DH  A bit like Sutherland, who is great when he does great work, but Bacon fucked him up didn’t he? He took all his ideas and formulated them … used them himself.

JH  I think they should have jumped on to Soutine, Frank and Lucian.

DH   It’s about bravery isn’t it? Being brave and bold. 

JH  Well, this is what I’m saying. Then they should have jumped on to de Kooning.

DH  De Kooning was constantly fucking brave.

JH  But de Kooning was prepared to lose the image to win it back through another route. 

DH  That’s a great way of saying it.

JH  And they can’t let go; do you see what I’m saying?

DH  Looking back at de Kooning, I can’t believe that he did those fucking black paintings. He made like – what – ten black paintings in the very beginning?

JH  Oh, beautiful.

DH  And then stopped. I mean amazing… and doing figurative painting when nobody was doing it.

JH  Oh, I was telling you a story and I forgot, or did I remember, did I say that?  Oh, I did - no, I finished it: I said I wanted to be able to paint anything.

DH  You mean like from life?

JH  From memory, from life, from dream, from anywhere. I don’t want to be confined to a style.

DH  Yes, but you’re definitely painting John Hoylands, whatever you fucking do. (laughs) Try to not paint a John Hoyland; you can’t fucking do that! (laughs)

JH  I don’t know.

DH  It’s funny, you know; I did a drawing of a friend of mine. And when I did it, he said, “You made me look fucking old”. And then, about ten years later, he saw it in my house and he said, “I look quite good in that painting, don’t I?” (laughs) And that’s what happens, isn’t it - as you get older, you overtake the painting. Dorian Gray.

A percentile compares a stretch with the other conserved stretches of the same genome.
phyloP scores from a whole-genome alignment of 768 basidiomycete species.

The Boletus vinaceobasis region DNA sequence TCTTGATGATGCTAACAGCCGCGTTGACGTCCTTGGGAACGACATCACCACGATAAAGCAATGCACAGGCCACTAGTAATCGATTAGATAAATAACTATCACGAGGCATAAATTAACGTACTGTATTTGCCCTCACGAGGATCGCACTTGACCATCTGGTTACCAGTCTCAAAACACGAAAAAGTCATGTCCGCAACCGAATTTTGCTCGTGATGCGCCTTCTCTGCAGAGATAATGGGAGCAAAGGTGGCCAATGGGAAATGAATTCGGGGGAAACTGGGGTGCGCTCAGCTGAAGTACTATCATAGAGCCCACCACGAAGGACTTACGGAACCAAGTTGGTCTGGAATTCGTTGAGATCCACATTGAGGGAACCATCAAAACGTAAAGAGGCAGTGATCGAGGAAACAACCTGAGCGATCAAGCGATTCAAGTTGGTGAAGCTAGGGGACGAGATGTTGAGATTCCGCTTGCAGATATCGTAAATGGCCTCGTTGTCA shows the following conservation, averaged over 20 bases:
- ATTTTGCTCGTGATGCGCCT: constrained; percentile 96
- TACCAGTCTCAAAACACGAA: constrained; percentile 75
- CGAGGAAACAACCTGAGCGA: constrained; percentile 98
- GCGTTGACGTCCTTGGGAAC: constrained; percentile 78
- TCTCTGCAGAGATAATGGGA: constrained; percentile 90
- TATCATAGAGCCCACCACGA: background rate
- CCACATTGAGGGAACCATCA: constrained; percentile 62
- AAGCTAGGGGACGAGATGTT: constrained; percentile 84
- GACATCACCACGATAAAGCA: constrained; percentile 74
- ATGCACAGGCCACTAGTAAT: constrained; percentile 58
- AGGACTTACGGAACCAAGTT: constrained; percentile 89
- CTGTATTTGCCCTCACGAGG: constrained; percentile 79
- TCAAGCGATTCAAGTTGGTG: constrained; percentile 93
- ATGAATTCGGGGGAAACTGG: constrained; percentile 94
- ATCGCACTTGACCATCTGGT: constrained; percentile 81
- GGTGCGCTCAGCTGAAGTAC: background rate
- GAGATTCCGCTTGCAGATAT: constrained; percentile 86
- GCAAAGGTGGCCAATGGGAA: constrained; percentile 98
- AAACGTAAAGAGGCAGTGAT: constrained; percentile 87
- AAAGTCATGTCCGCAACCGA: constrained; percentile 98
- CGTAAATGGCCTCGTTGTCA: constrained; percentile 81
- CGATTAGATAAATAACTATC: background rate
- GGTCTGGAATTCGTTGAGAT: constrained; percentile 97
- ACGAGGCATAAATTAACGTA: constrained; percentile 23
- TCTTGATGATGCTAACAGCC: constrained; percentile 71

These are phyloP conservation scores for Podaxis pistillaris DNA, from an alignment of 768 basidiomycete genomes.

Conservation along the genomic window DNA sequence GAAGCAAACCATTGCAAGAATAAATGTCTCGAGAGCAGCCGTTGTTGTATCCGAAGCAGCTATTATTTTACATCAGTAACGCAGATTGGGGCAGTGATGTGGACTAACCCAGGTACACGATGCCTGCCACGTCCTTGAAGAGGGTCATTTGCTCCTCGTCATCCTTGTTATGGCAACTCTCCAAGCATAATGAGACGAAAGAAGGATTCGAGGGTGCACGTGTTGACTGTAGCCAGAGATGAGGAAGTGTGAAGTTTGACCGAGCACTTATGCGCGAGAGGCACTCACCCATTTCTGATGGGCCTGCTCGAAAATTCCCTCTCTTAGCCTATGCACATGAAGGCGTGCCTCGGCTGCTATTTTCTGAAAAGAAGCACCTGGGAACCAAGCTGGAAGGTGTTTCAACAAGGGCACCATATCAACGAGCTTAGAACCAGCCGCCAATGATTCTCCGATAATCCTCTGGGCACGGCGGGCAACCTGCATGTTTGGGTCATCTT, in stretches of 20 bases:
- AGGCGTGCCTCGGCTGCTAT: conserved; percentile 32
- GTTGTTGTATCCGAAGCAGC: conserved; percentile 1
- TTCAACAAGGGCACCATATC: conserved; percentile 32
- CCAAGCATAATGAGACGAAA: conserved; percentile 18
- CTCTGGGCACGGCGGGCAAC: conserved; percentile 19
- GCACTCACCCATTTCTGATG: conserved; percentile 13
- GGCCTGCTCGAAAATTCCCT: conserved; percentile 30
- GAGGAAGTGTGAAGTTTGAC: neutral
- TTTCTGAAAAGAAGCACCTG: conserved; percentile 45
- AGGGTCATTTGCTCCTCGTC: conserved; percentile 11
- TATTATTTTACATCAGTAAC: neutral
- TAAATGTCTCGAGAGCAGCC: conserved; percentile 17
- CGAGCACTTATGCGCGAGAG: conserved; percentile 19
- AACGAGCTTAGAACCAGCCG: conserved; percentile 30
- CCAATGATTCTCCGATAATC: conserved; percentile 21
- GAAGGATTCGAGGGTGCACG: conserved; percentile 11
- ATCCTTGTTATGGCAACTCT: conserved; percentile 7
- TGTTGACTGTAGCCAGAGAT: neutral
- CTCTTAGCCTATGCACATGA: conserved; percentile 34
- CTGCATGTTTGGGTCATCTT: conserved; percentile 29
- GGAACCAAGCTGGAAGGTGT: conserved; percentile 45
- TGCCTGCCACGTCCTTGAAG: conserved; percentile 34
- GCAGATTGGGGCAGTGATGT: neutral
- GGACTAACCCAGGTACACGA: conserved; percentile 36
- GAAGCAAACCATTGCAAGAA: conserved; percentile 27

JH  Well, Picasso did about 98 sittings on Gertrude Stein. And she said at the end of the them, “It’s a fabulous painting, actually, but it doesn’t look like me”.  He said, “It will”. (laughs) And it did.

DH  That’s brilliant, I love that. (laughs) Just wait, yes.

JH  So, what about you – you’re going to keep on painting away? What about your colour range; it seems to be kind of restricted?

DH  I know, I just started that way. I did the spot paintings because I always used to solve formal problems with colour. My abstract paintings, when I used to do them at school like fucking everyone – the tutor said to me that they would may great curtains. Because I would always neglect the formal stuff that was going on by using colour, because colour kind of came naturally to me. So then I did the spot paintings because then I just chose a rigid formal structure, which is like the grid. And then I could do that colour stuff – let’s put a blue here and a green here, you know. Browns and purples if you’re feeling down or whatever – all that.  It was meaningless in the end, but it always looked good. I also did that, so then I started painting again, and I mean, I’ve finished the blue paintings now. I was just wanting to do – like – black and white, so I just did the blue and white. I always loved those early Bacon paintings that use Prussian blue. Blues and whites…so I just started with that. I’m bringing colour in now, but I’m just bringing it in slowly.

JH   Do you paint more viscerally?

DH  Yes. I like that. I was looking at a fucking Rembrandt painting the other day, and it’s almost three dimensional – there’s a sculptural element to painting.